Environmental and Public Protection Cabinet
Bill for drug, alcohol testing of coal miners wins unanimous approval of Senate committee
FRANKFORT, Ky. (March 16, 2006) - Bipartisan legislation that would make Kentucky the first coal-mining state to require drug and alcohol testing for miners moved a step closer to passage today, winning unanimous approval from the Senate Committee on Agriculture and Natural Resources.
The committee vote was 9-0 on House Bill 572, which the Kentucky House passed unanimously, 98-0, on March 8. The bill is part of Governor Ernie Fletcher’s legislative plan for increasing safety in Kentucky coal mines.
"Miners must work as a team to be safe and effective," Governor Fletcher said. "It is critical for every miner to be aware and alert at all times while at the mine. This bill helps provide the necessary protection all of our miners so rightly deserve."
HB 572 reflects recommendations of a task force that held public hearings last year on the issue of drug and alcohol use among miners. The bill would require prospective miners applying for certification by the Office of Mine Safety and Licensing to be tested to verify that they are free of drugs and alcohol. Miners also could be tested after a serious accident, as could those working in the immediate area of an accident or who may have witnessed or contributed to an accident.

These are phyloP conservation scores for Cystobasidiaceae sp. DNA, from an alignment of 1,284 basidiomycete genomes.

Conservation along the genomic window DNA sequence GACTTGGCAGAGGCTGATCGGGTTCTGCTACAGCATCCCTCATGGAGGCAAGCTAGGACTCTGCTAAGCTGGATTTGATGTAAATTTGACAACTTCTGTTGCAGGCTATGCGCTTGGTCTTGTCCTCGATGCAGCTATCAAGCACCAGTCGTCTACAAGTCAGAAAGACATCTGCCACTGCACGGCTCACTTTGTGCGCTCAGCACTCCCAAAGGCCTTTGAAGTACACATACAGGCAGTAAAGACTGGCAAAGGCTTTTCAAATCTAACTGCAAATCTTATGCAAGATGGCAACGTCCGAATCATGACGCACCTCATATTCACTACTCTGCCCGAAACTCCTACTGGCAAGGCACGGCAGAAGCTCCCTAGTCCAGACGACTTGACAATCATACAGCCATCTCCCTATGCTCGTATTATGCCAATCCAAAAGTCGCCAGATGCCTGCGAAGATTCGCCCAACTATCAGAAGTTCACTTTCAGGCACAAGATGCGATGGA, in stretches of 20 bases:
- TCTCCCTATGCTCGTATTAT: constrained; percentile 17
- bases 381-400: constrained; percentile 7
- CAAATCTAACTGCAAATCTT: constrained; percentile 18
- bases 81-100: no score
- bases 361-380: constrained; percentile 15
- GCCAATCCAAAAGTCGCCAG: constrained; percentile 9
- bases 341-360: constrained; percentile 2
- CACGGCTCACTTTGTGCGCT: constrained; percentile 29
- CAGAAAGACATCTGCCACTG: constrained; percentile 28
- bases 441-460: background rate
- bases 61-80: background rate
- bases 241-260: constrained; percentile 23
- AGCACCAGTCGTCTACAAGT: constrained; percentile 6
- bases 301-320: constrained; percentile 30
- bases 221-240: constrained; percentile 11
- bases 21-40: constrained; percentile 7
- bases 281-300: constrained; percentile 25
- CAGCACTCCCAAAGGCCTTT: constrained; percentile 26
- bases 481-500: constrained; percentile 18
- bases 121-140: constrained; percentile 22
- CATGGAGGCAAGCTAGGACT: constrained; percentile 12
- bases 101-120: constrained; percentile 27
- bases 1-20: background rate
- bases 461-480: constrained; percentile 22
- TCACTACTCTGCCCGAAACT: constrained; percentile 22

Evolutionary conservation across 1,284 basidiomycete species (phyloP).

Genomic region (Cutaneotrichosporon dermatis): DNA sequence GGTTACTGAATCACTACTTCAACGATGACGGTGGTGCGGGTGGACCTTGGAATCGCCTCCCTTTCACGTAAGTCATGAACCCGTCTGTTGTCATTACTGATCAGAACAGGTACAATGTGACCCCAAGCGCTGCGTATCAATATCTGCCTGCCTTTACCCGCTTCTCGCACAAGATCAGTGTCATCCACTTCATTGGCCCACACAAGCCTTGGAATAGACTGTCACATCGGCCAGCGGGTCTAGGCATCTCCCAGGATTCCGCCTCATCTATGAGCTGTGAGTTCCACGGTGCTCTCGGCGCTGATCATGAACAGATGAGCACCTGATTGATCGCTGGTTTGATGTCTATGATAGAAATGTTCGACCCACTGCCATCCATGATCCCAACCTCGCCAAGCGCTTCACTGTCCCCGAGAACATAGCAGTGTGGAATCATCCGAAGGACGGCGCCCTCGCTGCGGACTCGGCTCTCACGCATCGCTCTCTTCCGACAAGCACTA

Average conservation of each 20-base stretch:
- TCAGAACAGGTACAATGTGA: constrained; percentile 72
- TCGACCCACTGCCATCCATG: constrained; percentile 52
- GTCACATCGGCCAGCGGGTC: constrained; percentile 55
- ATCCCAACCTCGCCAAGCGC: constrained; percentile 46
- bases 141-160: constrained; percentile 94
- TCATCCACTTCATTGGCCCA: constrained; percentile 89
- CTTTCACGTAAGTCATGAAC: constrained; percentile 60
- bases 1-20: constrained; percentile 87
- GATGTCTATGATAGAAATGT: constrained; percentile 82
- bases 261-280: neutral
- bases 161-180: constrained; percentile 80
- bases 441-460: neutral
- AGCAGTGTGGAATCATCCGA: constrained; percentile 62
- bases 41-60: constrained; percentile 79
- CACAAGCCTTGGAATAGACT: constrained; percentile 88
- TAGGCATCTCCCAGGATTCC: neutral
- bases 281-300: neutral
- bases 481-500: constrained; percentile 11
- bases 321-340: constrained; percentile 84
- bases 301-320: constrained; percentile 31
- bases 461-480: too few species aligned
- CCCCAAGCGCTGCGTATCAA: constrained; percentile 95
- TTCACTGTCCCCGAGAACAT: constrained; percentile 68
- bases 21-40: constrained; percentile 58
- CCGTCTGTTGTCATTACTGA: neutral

The primary sponsor of HB 572, Rep. Robin Webb (D-Grayson), said the bill encourages assistance to miners who fail drug tests.
"There is an incentive for companies to implement employee assistance programs and receive a credit on their workers' compensation insurance coverage," said Webb, herself a former miner. "We hope companies will take advantage of this incentive to offer an assistance program."
LaJuana S. Wilcher, secretary of the Environmental and Public Protection Cabinet, said miner safety is a priority of the cabinet and the Fletcher administration. "Mining is an important part of Kentucky’s economy but also is inherently hazardous. Miners impaired by drugs or alcohol pose a danger to themselves and to their fellow miners," Wilcher said.